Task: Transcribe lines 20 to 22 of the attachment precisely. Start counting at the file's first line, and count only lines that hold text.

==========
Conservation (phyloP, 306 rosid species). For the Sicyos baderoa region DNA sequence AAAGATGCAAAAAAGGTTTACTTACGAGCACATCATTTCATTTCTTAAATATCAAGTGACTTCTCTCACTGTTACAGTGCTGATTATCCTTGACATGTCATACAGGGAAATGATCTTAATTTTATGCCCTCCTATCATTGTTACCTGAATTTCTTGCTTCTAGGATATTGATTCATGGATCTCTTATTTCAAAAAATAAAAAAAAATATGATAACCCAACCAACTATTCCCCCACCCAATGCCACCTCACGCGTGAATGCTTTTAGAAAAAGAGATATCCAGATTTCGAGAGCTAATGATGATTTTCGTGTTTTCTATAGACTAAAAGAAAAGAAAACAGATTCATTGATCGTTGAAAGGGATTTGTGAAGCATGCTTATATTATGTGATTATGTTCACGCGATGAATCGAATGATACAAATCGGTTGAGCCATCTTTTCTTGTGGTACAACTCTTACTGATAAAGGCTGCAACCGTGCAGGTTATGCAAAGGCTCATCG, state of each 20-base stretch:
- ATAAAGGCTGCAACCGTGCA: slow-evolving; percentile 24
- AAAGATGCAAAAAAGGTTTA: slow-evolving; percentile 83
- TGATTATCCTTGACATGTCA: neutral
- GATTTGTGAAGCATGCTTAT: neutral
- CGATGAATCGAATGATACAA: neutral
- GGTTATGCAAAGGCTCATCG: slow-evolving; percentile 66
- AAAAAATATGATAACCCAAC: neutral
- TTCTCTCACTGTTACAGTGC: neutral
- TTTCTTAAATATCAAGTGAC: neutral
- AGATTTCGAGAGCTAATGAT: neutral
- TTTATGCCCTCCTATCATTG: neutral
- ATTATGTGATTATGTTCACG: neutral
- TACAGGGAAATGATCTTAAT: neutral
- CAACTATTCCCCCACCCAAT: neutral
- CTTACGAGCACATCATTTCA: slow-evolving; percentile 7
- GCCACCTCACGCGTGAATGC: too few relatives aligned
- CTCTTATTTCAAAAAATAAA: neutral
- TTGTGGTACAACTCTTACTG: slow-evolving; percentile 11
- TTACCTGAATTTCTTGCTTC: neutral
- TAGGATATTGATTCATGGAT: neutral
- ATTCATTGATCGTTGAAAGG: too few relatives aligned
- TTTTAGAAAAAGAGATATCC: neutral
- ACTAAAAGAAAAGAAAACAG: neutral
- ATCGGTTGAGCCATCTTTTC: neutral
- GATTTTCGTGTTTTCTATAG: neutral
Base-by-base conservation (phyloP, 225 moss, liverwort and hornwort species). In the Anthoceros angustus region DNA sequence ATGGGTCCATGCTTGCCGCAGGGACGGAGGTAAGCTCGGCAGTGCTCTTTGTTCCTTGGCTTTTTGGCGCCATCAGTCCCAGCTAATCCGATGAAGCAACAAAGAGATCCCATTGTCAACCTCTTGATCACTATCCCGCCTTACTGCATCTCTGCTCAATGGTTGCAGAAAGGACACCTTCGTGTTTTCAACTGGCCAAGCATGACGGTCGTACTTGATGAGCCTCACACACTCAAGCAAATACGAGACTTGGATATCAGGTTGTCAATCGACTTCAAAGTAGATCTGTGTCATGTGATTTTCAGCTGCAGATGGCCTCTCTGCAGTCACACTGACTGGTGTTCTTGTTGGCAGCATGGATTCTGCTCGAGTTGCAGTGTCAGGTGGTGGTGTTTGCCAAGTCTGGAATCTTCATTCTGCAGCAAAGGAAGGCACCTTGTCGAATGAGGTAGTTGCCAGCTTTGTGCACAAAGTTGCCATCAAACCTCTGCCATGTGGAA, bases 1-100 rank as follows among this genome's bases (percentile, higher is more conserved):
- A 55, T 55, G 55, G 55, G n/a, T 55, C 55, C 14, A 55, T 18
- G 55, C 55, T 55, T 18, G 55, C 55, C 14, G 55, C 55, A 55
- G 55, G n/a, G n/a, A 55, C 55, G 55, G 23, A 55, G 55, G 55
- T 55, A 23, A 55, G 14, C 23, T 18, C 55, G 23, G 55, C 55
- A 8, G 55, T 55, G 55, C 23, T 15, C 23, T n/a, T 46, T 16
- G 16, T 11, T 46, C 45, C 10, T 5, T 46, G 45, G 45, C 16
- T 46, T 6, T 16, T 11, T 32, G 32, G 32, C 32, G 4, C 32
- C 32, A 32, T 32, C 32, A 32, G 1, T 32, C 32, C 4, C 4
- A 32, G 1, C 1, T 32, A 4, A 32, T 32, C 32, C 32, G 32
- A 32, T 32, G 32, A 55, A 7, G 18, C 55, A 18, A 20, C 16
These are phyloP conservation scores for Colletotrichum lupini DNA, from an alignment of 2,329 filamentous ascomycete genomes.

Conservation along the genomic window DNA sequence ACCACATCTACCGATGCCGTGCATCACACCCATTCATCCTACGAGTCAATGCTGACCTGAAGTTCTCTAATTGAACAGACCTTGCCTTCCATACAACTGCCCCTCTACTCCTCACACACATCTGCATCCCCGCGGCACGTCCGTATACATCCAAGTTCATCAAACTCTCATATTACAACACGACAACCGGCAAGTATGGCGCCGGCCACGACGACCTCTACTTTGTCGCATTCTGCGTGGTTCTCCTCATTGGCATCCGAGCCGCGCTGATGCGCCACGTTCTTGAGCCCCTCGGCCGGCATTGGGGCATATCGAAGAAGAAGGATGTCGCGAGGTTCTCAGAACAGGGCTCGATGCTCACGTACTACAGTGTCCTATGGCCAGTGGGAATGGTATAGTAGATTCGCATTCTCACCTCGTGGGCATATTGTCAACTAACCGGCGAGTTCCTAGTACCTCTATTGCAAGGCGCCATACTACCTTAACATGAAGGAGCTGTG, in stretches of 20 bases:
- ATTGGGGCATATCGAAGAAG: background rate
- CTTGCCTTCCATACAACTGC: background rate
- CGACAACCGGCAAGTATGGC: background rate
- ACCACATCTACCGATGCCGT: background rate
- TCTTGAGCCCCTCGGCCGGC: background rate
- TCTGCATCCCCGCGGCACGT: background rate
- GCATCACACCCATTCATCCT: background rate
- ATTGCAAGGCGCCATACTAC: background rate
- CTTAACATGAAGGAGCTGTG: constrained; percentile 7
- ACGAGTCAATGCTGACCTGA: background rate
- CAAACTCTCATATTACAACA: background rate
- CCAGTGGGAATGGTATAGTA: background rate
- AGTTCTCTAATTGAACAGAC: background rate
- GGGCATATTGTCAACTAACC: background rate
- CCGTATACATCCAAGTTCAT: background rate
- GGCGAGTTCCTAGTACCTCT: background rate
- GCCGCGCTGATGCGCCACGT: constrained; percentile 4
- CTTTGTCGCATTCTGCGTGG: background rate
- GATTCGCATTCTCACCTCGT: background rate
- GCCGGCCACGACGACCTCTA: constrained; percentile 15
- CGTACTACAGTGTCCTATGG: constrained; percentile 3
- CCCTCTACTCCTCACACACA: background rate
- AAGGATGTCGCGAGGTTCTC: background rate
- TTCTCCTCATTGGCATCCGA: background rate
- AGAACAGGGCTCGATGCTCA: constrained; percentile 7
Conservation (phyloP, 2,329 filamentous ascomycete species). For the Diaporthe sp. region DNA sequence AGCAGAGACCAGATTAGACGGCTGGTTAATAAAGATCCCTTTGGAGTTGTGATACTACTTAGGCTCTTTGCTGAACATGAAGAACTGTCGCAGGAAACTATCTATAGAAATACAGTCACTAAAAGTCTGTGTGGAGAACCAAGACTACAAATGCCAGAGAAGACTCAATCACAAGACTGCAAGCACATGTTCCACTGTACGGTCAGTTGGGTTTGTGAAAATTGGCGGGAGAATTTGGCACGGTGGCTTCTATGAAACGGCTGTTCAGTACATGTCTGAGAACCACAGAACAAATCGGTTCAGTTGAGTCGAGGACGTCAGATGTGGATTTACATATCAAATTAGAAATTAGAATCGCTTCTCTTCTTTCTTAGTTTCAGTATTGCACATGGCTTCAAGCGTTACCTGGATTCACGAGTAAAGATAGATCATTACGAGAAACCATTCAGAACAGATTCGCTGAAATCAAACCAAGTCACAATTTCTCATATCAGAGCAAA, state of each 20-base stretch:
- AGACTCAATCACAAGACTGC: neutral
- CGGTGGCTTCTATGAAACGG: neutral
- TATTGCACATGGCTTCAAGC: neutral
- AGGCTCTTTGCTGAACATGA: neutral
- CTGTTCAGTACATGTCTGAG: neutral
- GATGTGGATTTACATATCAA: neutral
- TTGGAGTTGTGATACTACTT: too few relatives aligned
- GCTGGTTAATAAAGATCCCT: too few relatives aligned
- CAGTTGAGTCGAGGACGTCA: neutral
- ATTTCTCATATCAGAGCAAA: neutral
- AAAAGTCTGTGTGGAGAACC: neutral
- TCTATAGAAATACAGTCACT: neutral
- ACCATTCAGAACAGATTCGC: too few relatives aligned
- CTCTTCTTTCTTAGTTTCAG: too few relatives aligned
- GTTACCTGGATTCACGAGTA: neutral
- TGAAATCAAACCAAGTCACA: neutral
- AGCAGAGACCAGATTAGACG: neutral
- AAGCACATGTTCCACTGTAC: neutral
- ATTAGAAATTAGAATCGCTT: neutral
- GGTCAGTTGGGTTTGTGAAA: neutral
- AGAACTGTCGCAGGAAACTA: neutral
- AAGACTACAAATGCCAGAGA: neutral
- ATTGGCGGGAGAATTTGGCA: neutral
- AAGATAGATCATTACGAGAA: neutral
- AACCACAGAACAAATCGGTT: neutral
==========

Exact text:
- TTACCTGAATTTCTTGCTTC: neutral
- TAGGATATTGATTCATGGAT: neutral
- ATTCATTGATCGTTGAAAGG: too few relatives aligned